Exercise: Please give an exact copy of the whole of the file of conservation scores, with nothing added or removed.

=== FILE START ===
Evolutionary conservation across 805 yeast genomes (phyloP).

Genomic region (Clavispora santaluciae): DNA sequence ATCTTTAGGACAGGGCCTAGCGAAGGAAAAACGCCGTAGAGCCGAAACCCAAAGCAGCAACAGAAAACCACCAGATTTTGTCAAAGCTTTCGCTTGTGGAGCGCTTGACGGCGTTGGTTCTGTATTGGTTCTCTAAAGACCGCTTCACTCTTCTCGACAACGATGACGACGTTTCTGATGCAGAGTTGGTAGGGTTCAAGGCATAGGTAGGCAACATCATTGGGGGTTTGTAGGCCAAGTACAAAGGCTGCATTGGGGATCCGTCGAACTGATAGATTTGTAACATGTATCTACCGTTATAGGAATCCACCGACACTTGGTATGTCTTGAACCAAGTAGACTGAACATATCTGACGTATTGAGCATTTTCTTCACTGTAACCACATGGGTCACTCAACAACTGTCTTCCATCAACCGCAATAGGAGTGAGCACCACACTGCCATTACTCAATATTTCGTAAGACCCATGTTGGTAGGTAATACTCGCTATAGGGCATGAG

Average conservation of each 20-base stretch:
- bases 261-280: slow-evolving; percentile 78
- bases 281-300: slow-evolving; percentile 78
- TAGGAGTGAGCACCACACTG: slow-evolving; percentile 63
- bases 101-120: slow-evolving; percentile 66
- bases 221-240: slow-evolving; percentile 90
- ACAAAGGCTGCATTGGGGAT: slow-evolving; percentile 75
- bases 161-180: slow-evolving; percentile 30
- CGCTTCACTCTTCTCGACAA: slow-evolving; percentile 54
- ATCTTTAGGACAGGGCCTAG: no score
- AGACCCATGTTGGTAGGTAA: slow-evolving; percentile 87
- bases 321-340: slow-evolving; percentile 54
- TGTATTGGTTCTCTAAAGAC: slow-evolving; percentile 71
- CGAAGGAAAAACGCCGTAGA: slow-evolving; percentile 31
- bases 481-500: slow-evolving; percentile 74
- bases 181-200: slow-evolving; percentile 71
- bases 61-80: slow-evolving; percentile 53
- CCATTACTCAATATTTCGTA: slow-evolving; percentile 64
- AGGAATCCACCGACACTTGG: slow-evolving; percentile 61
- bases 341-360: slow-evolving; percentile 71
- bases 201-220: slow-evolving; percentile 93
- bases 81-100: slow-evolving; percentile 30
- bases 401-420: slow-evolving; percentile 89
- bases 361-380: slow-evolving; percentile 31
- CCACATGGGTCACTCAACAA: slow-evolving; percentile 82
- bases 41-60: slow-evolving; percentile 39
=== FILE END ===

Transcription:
Evolutionary conservation across 805 yeast genomes (phyloP).

Genomic region (Clavispora santaluciae): DNA sequence ATCTTTAGGACAGGGCCTAGCGAAGGAAAAACGCCGTAGAGCCGAAACCCAAAGCAGCAACAGAAAACCACCAGATTTTGTCAAAGCTTTCGCTTGTGGAGCGCTTGACGGCGTTGGTTCTGTATTGGTTCTCTAAAGACCGCTTCACTCTTCTCGACAACGATGACGACGTTTCTGATGCAGAGTTGGTAGGGTTCAAGGCATAGGTAGGCAACATCATTGGGGGTTTGTAGGCCAAGTACAAAGGCTGCATTGGGGATCCGTCGAACTGATAGATTTGTAACATGTATCTACCGTTATAGGAATCCACCGACACTTGGTATGTCTTGAACCAAGTAGACTGAACATATCTGACGTATTGAGCATTTTCTTCACTGTAACCACATGGGTCACTCAACAACTGTCTTCCATCAACCGCAATAGGAGTGAGCACCACACTGCCATTACTCAATATTTCGTAAGACCCATGTTGGTAGGTAATACTCGCTATAGGGCATGAG

Average conservation of each 20-base stretch:
- bases 261-280: slow-evolving; percentile 78
- bases 281-300: slow-evolving; percentile 78
- TAGGAGTGAGCACCACACTG: slow-evolving; percentile 63
- bases 101-120: slow-evolving; percentile 66
- bases 221-240: slow-evolving; percentile 90
- ACAAAGGCTGCATTGGGGAT: slow-evolving; percentile 75
- bases 161-180: slow-evolving; percentile 30
- CGCTTCACTCTTCTCGACAA: slow-evolving; percentile 54
- ATCTTTAGGACAGGGCCTAG: no score
- AGACCCATGTTGGTAGGTAA: slow-evolving; percentile 87
- bases 321-340: slow-evolving; percentile 54
- TGTATTGGTTCTCTAAAGAC: slow-evolving; percentile 71
- CGAAGGAAAAACGCCGTAGA: slow-evolving; percentile 31
- bases 481-500: slow-evolving; percentile 74
- bases 181-200: slow-evolving; percentile 71
- bases 61-80: slow-evolving; percentile 53
- CCATTACTCAATATTTCGTA: slow-evolving; percentile 64
- AGGAATCCACCGACACTTGG: slow-evolving; percentile 61
- bases 341-360: slow-evolving; percentile 71
- bases 201-220: slow-evolving; percentile 93
- bases 81-100: slow-evolving; percentile 30
- bases 401-420: slow-evolving; percentile 89
- bases 361-380: slow-evolving; percentile 31
- CCACATGGGTCACTCAACAA: slow-evolving; percentile 82
- bases 41-60: slow-evolving; percentile 39